Samstag, 16. September 2017

On original sin

The fall of man, or original sin (peccatum originale originans) as one might call it, is not so much a chronological state or phase but rather an ontological moment in nature as man experiences it. Therefore, the account of the natural sciences might not show any differences between the time before man and with man: it's just beyond their scope, and rightly so - they don't need to be concerned with that kind of question.

On a side note, one should also distinguish between natural desasters, diseases or consumption within the animal world, and cruel, immoral or sinful behaviour in the human world. A lion is not "evil" for eating the antelope, the eagle is not "immoral"  when he hunts the gopher, and the crocodile doesn't "sin" by devouring the gnu. It's just what they do. Man, however, has the ability to reflect on his behaviour, to distinguish between good and bad (or evil) - in other words: man can go beyond or against his nature, other animals can't.

Now this is highly speculative, but I'd wager that becoming and decaying - thus, birth and death in the broad sense - were part of nature before the Fall. The difference made by sin would be in relation to God's "will of history", to borrow from Aquinas. Before sin, the whole of nature and natural history went according to God's will, and man accepted it for what it was. After sin, God's will of history is untainted and fully intact, but man challenges it for he tends to substitute God's will with his own (or claim sovereignty over the categories of good and evil).

I wouldn't go as far as saying that pain and destruction were necessarily "good" things before the Fall. Yet, they were embedded in a salvific context, within the communion of God and man. Sin put away with this salvific context and dissolved this communion on behalf of man. That's where pain and destruction became deadly in the spiritual sense, which is the whole tragedy of sin.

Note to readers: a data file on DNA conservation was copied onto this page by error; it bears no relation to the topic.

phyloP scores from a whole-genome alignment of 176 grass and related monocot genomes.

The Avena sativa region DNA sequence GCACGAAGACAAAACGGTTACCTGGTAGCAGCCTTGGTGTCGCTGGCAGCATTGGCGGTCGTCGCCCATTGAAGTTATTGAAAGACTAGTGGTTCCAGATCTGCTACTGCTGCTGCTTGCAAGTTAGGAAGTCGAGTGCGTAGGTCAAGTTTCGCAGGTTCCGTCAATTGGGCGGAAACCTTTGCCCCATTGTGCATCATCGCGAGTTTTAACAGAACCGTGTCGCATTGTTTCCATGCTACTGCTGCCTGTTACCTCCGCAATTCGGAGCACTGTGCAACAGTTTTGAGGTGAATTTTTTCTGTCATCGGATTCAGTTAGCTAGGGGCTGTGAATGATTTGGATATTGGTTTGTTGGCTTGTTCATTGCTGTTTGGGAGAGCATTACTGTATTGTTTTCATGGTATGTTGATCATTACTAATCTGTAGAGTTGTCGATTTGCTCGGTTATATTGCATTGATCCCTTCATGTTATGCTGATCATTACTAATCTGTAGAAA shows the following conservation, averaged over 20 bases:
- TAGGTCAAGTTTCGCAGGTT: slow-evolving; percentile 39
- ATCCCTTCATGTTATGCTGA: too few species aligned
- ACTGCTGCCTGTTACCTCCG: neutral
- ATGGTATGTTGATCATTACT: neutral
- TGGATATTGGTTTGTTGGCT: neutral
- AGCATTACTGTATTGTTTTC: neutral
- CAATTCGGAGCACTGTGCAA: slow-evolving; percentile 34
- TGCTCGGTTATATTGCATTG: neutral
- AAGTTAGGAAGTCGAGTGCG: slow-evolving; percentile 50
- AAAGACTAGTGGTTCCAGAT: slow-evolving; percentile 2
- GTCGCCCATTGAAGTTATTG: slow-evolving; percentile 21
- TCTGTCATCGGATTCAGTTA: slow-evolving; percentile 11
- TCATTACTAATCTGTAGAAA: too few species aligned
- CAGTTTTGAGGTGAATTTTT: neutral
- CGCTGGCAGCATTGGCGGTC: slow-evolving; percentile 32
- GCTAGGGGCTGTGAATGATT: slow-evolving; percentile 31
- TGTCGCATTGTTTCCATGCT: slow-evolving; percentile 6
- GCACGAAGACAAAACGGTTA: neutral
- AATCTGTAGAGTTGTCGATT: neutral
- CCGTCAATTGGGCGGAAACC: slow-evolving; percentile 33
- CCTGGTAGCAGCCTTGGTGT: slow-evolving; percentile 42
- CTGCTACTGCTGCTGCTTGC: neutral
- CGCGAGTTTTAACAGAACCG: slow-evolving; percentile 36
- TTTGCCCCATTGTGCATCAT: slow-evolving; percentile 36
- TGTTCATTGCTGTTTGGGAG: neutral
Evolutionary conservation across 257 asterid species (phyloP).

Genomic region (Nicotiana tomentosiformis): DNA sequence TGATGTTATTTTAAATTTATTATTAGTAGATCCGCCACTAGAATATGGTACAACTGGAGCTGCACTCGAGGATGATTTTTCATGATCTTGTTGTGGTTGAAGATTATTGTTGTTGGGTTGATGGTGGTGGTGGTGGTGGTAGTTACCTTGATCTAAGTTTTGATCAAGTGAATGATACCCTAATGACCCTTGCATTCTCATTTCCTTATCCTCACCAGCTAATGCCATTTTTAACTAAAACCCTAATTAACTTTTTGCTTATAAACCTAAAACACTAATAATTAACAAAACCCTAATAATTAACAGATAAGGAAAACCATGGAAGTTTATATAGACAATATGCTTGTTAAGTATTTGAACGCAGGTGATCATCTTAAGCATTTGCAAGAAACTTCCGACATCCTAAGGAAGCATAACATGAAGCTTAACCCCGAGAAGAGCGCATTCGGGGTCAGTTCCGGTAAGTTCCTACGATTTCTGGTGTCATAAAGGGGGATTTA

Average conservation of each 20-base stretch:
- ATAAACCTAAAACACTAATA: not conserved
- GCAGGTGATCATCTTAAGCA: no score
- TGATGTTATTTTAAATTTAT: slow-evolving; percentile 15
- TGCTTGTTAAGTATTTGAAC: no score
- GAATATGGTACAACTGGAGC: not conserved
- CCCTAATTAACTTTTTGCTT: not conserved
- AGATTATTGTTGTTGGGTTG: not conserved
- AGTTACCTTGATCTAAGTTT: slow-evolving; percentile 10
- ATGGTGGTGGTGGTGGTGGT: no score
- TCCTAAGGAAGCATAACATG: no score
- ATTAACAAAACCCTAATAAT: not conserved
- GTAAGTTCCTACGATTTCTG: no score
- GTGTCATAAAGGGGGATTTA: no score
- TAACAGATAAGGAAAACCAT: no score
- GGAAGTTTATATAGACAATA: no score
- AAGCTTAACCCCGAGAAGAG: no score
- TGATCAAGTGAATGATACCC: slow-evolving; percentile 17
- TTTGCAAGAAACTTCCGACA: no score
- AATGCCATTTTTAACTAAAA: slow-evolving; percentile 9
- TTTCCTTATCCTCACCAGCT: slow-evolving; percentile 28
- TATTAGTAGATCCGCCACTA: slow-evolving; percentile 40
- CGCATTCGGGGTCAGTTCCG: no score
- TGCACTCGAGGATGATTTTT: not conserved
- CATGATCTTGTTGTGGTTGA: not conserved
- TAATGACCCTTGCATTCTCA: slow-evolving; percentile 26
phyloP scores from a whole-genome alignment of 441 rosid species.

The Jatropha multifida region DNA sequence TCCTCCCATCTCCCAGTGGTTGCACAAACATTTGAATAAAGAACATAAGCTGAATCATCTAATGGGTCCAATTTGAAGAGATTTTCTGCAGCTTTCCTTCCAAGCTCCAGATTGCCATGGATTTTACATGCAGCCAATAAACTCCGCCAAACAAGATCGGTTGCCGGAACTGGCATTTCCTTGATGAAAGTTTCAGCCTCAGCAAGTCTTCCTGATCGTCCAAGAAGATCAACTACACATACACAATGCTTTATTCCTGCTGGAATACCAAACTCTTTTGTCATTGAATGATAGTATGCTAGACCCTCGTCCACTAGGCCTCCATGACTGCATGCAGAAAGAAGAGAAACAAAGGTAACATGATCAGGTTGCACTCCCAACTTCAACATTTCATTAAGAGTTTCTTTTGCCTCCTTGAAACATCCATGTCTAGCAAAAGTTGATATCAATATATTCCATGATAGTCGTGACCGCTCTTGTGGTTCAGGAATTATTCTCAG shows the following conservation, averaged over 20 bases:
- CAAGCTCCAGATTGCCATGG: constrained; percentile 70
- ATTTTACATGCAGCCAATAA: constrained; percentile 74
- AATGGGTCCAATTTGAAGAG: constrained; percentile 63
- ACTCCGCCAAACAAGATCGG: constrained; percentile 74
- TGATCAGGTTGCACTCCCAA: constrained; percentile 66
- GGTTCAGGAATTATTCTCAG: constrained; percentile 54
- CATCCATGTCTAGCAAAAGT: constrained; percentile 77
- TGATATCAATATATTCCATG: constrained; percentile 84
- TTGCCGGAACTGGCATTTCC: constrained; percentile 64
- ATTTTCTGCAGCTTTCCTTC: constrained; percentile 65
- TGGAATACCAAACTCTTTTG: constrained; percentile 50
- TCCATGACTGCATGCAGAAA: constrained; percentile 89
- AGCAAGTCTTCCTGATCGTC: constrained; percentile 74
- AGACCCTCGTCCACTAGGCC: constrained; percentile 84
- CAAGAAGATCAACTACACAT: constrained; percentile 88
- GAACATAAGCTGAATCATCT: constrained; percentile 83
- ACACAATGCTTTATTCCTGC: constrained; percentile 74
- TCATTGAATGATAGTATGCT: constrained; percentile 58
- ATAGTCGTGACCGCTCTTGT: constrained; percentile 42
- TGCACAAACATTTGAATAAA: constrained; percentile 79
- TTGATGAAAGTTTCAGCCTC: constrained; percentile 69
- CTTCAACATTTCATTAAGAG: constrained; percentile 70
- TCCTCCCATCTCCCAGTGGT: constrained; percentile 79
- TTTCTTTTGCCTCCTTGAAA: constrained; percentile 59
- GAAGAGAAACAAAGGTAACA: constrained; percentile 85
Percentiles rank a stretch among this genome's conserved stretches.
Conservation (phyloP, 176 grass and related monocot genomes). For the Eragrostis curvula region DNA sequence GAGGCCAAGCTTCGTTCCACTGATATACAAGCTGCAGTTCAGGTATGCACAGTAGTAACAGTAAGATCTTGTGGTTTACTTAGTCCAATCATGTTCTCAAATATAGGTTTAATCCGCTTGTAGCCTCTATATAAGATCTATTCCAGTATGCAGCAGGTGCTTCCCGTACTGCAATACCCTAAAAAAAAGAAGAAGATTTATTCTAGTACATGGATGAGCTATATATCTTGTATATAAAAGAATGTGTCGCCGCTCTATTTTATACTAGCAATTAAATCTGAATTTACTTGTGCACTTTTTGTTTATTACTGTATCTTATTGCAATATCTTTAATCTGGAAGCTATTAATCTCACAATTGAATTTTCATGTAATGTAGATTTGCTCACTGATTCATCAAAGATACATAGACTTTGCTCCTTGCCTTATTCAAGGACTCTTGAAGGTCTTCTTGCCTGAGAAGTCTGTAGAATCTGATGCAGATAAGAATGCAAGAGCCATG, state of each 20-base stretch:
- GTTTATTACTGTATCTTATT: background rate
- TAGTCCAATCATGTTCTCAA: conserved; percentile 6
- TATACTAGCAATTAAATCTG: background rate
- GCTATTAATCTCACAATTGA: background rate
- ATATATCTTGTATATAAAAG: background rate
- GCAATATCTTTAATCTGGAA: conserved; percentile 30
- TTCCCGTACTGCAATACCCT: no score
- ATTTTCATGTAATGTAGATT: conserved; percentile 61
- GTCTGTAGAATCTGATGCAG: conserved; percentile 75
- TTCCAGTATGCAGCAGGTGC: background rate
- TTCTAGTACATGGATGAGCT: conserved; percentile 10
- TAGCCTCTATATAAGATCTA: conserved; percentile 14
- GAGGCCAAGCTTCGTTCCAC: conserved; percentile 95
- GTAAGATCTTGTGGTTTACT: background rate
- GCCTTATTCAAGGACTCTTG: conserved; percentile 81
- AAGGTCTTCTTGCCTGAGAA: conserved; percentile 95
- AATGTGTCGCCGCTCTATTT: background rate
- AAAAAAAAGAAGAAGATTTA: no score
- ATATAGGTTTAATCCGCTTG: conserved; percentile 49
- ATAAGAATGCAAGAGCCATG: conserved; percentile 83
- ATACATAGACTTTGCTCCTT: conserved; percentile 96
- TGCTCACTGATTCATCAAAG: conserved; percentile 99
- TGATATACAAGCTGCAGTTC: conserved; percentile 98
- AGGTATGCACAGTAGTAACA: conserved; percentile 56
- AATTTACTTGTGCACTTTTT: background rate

What I mean by the chronological state as opposed to the ontological moment is a distinction between different disciplines of scientific or reasonable thought: A chronological state would be something occurring during the process of natural history, like e.g. the Cretaceous age. It is a reality in its own right, but not (necessarily) something which the biblical account is concerned with. Quite the opposite, the Bible is rather interested in the ontological sphere, it is a theological reflection. An ontological moment is something that occurs before the process of natural history kicks in; not as a starting point or some kind of initial instance, but as a necessary pre-condition. Following the Italian 17th century scholar Giambattista Vico, whose train of thought reaches up until contemporary hermeneutics, I'd say that nature can only be recognised by the human mind if it is mediated through history - human history, that is. Which means to say: To recognise nature, we necessarily have to take into account the aforementioned tragedy. Not as a natural cause among others, mind you - so, not alongside the shift of alleles or the likes. It's rather a reflective knowledge as regards the conditions of human knowledge. So, to every knowledge - scientia - we have to consider "with-knowledge" -- con-scientia -, which is where (the) "conscience" stems from.

Now, the salvific context concerns salvation, which is communion with God. It's a somewhat wholesome perspective, taking into account the "bigger picture", if that makes sense, i.e. the relation to God or the divine. For example, in historiography the salvific context would be to pose an event against the backdrop of God's commandments or to look at it as though it were an icon of something described in the Bible. So, if man challenges God's will by virtue of his own positioning of good and evil, this context is at least superimposed, but effectively cut off.

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